3. Virtual Private Network (VPN)

Virtual Private Network

A VPN is the backbone of your remote working infrastructure, allowing employees to access company resources such as files, data, and software. As with your bandwidth, now is an important time to test whether your existing VPN is capable of handling the increased demand.

If not, it’s time to upgrade. If you haven’t yet set-up a VPN, your in-house IT team or managed IT partner can help.

A Virtual Private Network will ensure your employees can access all the tools and systems they need to carry out their duties in a safe, secure, online environment.

4. Employee accessibility

You can do everything in the world to set up your infrastructure to support work-from-home during the Covid-19 pandemic, but if your employees can’t access that infrastructure, you’re not going to get very far.

As you migrate to a complete remote setup, key points to consider include:

  • Do employees have a fast, reliable internet connection?
  • Do they have the appropriate hardware – a laptop or desktop computer?
  • Is that hardware set-up with the appropriate software – email clients connected to your email server for example?

5. Staff Training

Staff Training

Your staff may be used to accessing your systems in the office, but it’s a whole different ball game when they’re working from home. At this critical time, make sure staff have all the information they need to be able to access your VPN, video conferences and other tools.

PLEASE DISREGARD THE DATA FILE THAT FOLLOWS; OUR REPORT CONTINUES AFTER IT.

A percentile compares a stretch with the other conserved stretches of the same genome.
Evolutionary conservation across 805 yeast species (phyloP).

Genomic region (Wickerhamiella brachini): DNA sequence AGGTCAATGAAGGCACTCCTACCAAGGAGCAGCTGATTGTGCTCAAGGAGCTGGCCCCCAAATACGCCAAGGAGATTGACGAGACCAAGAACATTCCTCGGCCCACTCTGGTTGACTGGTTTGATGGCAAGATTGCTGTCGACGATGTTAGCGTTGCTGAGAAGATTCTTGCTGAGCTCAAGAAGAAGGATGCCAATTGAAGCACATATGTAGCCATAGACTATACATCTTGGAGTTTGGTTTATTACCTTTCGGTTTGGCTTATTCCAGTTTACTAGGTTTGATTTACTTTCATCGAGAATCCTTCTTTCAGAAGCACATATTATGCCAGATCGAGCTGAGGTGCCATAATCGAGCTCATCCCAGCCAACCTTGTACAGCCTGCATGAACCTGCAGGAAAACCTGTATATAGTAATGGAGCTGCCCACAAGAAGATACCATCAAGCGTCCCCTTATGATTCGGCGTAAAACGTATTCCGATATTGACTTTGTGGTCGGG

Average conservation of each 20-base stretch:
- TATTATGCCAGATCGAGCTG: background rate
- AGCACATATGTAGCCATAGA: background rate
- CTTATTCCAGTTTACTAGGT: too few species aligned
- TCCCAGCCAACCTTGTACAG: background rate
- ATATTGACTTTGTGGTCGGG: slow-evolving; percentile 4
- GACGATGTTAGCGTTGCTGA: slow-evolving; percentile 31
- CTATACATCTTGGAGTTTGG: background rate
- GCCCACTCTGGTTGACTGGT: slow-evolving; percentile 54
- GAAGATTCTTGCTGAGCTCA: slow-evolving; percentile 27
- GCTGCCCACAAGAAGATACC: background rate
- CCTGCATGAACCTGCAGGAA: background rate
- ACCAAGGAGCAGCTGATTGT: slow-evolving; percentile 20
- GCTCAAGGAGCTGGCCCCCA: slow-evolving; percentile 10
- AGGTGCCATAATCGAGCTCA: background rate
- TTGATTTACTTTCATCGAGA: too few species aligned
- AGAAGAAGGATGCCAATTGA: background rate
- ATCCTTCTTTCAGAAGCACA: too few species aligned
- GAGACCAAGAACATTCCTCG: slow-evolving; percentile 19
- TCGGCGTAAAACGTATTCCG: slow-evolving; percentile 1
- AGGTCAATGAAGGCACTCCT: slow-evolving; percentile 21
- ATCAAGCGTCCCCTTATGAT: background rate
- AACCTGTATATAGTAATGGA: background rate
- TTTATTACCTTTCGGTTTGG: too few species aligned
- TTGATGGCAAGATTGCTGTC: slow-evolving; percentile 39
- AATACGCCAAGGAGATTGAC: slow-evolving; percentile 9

Working from home can only be successful if your staff are equipped with the appropriate tools, resources, and knowledge, so be sure to identify both physical and training needs that you may need to meet at this time.

6. Software and Licensing

If you’ve been relying on physical software installed on the computers in your office, it’s now essential to consider the wide range of software solutions available to help you move to a remote setup.

As well as VPNs and hosted desktop services, this could also include cloud-email and online productivity tools like Microsoft Office 365.

7. Data security

Data Security

Often overlooked, digital security is critical while staff are working from home. IF they’re working via a public Wi-Fi connection, for example, then that leaves your system vulnerable to a data breach.

Where possible, encourage staff to use a secure connection, and to ensure that they don’t save sensitive data on their home computers.

8. IT Support

You may have the best remote-working infrastructure in the world, but what happens if something goes wrong?

If you’re an SME without your own in-house IT staff, now is a good time to consider partnering with a reputable company who can provide effective remote support when you need it most.

At Pacific Infotech, we’re proud of our reputation as the leading remote IT support company in London. Contact us online today to discuss how we can help you set-up and manage your work-from-home infrastructure, or for emergency IT support, call us now on 020 313 76707.